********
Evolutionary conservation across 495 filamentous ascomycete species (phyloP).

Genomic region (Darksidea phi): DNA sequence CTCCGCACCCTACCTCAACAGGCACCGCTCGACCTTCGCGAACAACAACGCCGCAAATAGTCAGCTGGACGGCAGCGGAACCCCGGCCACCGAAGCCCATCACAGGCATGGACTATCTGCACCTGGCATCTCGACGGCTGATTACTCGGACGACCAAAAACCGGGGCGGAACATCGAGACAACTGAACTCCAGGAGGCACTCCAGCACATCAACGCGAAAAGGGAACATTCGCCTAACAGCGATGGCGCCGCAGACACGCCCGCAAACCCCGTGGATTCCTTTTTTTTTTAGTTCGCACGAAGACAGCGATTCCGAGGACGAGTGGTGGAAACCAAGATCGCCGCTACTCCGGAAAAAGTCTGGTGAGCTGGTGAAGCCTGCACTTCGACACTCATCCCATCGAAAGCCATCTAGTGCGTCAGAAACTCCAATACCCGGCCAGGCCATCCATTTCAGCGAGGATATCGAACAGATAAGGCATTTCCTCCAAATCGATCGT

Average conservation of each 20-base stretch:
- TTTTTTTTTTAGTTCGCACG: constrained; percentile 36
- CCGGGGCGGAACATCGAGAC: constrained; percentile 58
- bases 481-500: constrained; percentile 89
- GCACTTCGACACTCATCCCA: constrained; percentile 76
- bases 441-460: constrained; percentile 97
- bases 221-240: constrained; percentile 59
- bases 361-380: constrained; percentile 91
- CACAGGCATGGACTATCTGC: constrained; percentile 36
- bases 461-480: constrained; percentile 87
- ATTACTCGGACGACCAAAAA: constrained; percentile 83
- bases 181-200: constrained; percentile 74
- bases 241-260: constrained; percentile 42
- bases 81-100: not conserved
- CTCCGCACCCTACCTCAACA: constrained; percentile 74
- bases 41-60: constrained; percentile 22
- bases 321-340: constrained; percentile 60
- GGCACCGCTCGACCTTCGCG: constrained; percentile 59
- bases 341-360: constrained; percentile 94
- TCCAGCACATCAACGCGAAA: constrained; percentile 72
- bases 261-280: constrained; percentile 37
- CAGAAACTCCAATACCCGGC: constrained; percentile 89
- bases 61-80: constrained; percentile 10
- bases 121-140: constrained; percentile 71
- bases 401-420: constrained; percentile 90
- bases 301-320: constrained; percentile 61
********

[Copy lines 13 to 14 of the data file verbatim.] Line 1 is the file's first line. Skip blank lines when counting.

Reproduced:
- ATTACTCGGACGACCAAAAA: constrained; percentile 83
- bases 181-200: constrained; percentile 74